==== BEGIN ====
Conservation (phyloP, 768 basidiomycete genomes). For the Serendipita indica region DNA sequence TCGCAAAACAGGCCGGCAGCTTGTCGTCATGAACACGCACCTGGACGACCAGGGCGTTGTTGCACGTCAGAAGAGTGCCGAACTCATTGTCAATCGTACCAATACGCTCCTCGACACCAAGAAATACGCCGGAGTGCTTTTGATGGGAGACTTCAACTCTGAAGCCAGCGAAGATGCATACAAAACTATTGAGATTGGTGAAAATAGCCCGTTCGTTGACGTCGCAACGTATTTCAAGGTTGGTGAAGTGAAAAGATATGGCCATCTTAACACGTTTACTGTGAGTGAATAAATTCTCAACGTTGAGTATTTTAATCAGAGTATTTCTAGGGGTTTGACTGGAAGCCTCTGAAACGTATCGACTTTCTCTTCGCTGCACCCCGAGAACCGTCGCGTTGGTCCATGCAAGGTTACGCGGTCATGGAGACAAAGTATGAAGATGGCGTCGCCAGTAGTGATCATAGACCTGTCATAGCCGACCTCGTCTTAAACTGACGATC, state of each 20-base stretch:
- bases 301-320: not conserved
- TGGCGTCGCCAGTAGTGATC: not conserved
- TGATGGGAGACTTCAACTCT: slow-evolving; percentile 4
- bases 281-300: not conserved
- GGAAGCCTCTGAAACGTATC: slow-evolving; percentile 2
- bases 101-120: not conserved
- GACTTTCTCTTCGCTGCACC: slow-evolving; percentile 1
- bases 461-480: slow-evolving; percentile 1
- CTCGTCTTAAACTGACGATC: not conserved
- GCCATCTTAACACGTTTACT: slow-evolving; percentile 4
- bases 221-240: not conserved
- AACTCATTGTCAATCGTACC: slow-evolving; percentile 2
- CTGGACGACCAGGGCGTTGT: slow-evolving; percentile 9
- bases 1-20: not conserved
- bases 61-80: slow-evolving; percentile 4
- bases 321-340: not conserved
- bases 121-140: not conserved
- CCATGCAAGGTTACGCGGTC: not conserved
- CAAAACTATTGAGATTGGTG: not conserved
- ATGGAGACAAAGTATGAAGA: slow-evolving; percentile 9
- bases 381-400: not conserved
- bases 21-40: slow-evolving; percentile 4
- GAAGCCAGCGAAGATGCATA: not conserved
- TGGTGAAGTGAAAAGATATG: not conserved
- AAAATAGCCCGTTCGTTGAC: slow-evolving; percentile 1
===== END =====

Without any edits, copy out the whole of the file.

Conservation (phyloP, 768 basidiomycete genomes). For the Serendipita indica region DNA sequence TCGCAAAACAGGCCGGCAGCTTGTCGTCATGAACACGCACCTGGACGACCAGGGCGTTGTTGCACGTCAGAAGAGTGCCGAACTCATTGTCAATCGTACCAATACGCTCCTCGACACCAAGAAATACGCCGGAGTGCTTTTGATGGGAGACTTCAACTCTGAAGCCAGCGAAGATGCATACAAAACTATTGAGATTGGTGAAAATAGCCCGTTCGTTGACGTCGCAACGTATTTCAAGGTTGGTGAAGTGAAAAGATATGGCCATCTTAACACGTTTACTGTGAGTGAATAAATTCTCAACGTTGAGTATTTTAATCAGAGTATTTCTAGGGGTTTGACTGGAAGCCTCTGAAACGTATCGACTTTCTCTTCGCTGCACCCCGAGAACCGTCGCGTTGGTCCATGCAAGGTTACGCGGTCATGGAGACAAAGTATGAAGATGGCGTCGCCAGTAGTGATCATAGACCTGTCATAGCCGACCTCGTCTTAAACTGACGATC, state of each 20-base stretch:
- bases 301-320: not conserved
- TGGCGTCGCCAGTAGTGATC: not conserved
- TGATGGGAGACTTCAACTCT: slow-evolving; percentile 4
- bases 281-300: not conserved
- GGAAGCCTCTGAAACGTATC: slow-evolving; percentile 2
- bases 101-120: not conserved
- GACTTTCTCTTCGCTGCACC: slow-evolving; percentile 1
- bases 461-480: slow-evolving; percentile 1
- CTCGTCTTAAACTGACGATC: not conserved
- GCCATCTTAACACGTTTACT: slow-evolving; percentile 4
- bases 221-240: not conserved
- AACTCATTGTCAATCGTACC: slow-evolving; percentile 2
- CTGGACGACCAGGGCGTTGT: slow-evolving; percentile 9
- bases 1-20: not conserved
- bases 61-80: slow-evolving; percentile 4
- bases 321-340: not conserved
- bases 121-140: not conserved
- CCATGCAAGGTTACGCGGTC: not conserved
- CAAAACTATTGAGATTGGTG: not conserved
- ATGGAGACAAAGTATGAAGA: slow-evolving; percentile 9
- bases 381-400: not conserved
- bases 21-40: slow-evolving; percentile 4
- GAAGCCAGCGAAGATGCATA: not conserved
- TGGTGAAGTGAAAAGATATG: not conserved
- AAAATAGCCCGTTCGTTGAC: slow-evolving; percentile 1